This month’s college graduations have prompted many to point towards the current class of graduates as the most indebted ever.
As the current crop of college graduates puts away their books and looks towards the future, there will always be one eye on the past. Or, more specifically, the money borrowed in order pay for their recently attained qualifications – money that must now be paid back, even before the students have had the chance to look for work in an economy where employment opportunities are slimmer than years before. Yes, this current class is the most indebted ever, but that will likely change in 2015 with the price of education and student borrowing continuing to rise.
The average graduate of the class of 2014 is saddled with around $33,000, according to data provided by the federal government. Even after accounting for inflation, that’s almost twice as much money as the average student debt in 1994. At the same time, it can be seen that more students than ever before are taking on debt in order to fund their education. Of those that have received a degree this summer, for example, almost 75% have taken out a student loan. This can be compared to less than 50% of those who graduated a couple of decades ago.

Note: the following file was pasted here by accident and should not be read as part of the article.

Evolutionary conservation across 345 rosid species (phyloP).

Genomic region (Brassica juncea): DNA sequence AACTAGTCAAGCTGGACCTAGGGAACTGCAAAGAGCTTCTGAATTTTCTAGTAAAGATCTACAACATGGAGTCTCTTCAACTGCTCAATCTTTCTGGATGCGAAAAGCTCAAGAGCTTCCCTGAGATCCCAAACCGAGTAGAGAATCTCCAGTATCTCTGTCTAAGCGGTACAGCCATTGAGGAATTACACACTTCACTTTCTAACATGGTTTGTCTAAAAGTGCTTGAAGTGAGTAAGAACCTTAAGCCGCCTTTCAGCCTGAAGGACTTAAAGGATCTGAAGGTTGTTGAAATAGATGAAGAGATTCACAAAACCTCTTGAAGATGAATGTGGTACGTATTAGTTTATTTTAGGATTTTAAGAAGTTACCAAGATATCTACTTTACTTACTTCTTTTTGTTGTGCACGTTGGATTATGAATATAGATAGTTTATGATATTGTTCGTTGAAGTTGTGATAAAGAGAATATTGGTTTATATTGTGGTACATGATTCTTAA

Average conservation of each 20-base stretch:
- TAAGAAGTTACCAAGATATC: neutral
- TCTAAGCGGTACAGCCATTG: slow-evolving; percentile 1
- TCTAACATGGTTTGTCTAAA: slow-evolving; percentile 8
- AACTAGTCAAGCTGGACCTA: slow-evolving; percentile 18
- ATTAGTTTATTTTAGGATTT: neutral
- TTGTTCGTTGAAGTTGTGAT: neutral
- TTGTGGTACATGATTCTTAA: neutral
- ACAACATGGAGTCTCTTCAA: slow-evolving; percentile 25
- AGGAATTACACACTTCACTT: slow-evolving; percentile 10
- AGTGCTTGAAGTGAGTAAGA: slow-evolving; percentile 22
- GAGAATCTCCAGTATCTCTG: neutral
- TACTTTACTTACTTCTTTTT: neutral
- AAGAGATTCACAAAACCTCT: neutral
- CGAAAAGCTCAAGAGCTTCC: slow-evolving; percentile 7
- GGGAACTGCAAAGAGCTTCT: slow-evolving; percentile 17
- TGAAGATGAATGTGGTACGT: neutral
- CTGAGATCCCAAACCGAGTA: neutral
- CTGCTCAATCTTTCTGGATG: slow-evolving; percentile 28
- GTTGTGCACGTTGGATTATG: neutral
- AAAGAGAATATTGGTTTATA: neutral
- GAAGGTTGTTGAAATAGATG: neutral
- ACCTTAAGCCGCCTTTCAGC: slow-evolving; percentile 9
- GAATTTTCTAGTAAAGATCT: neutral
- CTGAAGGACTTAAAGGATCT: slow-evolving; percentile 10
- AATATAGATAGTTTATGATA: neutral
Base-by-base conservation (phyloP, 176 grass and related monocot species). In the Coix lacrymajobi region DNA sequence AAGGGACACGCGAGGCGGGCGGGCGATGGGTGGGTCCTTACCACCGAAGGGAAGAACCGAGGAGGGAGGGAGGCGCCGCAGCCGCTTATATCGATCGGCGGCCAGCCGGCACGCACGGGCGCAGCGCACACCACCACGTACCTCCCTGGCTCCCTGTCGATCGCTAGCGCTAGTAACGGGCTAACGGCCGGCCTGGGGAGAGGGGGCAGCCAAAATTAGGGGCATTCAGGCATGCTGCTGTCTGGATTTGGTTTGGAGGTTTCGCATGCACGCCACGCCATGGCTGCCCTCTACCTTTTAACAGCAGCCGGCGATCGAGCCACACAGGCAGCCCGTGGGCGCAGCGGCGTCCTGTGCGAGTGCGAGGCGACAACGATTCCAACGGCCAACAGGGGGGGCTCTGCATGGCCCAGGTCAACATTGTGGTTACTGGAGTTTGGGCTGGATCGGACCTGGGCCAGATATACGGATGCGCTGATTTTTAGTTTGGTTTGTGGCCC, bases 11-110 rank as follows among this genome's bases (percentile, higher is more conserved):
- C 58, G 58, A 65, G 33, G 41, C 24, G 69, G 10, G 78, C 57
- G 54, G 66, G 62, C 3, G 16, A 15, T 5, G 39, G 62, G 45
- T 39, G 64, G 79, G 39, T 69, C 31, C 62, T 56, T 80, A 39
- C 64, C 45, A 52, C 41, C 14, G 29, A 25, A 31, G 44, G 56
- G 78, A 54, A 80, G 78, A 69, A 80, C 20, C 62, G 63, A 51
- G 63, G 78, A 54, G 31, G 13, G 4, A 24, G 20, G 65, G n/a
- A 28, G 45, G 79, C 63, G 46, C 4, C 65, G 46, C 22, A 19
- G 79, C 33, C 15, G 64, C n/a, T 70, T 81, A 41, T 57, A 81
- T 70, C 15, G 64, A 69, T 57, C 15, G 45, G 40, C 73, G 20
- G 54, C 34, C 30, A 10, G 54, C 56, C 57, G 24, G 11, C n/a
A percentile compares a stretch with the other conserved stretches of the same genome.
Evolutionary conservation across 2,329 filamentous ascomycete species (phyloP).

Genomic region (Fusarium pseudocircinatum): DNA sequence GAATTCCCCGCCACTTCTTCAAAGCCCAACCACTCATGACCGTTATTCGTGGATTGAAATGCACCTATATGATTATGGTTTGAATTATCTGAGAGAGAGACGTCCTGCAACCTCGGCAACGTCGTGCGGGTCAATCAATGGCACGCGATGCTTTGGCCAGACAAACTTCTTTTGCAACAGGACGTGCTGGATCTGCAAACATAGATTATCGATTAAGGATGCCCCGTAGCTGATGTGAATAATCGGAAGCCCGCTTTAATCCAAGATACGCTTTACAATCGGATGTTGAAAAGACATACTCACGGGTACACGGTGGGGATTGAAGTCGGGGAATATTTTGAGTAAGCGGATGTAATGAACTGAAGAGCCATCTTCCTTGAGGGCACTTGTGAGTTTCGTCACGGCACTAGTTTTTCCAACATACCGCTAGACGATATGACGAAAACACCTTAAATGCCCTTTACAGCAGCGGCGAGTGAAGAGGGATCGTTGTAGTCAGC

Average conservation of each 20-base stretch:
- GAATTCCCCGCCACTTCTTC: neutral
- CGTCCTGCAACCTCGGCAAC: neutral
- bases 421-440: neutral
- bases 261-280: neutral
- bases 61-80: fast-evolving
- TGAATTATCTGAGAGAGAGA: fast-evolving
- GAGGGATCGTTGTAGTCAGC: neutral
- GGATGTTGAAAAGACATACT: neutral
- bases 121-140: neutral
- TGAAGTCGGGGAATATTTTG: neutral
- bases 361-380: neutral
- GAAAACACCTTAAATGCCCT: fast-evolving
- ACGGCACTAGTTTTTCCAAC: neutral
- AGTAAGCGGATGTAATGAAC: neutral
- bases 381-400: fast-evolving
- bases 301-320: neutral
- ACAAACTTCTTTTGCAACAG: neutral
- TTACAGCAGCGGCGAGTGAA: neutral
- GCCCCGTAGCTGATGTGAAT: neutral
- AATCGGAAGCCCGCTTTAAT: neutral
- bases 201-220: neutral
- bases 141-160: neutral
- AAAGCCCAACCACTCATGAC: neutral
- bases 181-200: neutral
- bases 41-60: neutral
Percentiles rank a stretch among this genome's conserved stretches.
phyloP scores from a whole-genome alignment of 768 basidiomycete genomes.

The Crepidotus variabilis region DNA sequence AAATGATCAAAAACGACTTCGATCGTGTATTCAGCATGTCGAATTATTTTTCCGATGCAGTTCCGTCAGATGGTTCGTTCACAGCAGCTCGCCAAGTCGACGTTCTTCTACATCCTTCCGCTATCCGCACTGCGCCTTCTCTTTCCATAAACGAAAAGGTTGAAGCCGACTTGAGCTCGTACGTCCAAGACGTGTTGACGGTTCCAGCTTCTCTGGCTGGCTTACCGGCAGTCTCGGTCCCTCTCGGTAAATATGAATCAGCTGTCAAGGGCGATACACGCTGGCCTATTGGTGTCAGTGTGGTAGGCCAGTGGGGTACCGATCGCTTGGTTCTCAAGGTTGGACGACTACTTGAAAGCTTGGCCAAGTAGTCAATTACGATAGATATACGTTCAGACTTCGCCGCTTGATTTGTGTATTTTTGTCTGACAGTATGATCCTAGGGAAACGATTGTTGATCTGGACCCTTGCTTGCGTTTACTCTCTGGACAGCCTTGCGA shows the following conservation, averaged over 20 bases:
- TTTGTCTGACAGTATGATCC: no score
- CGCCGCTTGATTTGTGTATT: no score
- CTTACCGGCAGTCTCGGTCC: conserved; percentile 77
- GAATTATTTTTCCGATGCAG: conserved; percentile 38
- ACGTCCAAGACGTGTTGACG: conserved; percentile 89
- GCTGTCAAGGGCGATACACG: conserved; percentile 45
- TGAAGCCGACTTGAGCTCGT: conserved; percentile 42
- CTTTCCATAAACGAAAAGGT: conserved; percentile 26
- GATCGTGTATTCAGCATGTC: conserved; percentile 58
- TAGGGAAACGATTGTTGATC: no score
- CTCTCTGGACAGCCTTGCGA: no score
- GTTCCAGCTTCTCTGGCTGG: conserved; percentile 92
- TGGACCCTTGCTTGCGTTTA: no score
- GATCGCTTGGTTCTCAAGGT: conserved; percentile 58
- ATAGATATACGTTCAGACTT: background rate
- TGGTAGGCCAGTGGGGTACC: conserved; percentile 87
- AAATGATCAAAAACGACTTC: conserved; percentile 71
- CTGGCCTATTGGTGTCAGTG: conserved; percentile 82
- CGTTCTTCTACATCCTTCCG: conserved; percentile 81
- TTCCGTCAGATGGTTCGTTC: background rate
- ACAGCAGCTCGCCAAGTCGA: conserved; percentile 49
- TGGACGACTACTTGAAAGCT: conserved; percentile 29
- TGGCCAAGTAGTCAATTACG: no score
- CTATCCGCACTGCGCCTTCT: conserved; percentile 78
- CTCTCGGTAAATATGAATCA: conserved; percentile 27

As the cost of education and the cost of borrowing to fund education continues to rise, and with the economy still recovering, many have posed the question of whether a degree is worth it. Analyzing the data tells us that, despite this cost, it is still worth taking out a loan in order to fund your future. College graduates continue to find it much easier to find a job, despite the current economic climate, and will typically end up making more money in the long run. It can however be seen that the median salary for new graduates has dropped in recent years, though that may simply be a product of the current economic woes.
We can however look at the more sympathetic, income-based repayment plans as a bright horizon for future students. These plans have an excellent chance of being implemented in the near future, and will protect future graduates from repaying loans before they are able to. As such, student loans remain an attractive prospect for those who have the opportunity, despite their growing cost and the increasing amount of debt with which young people are burdened thanks to rising interest rates.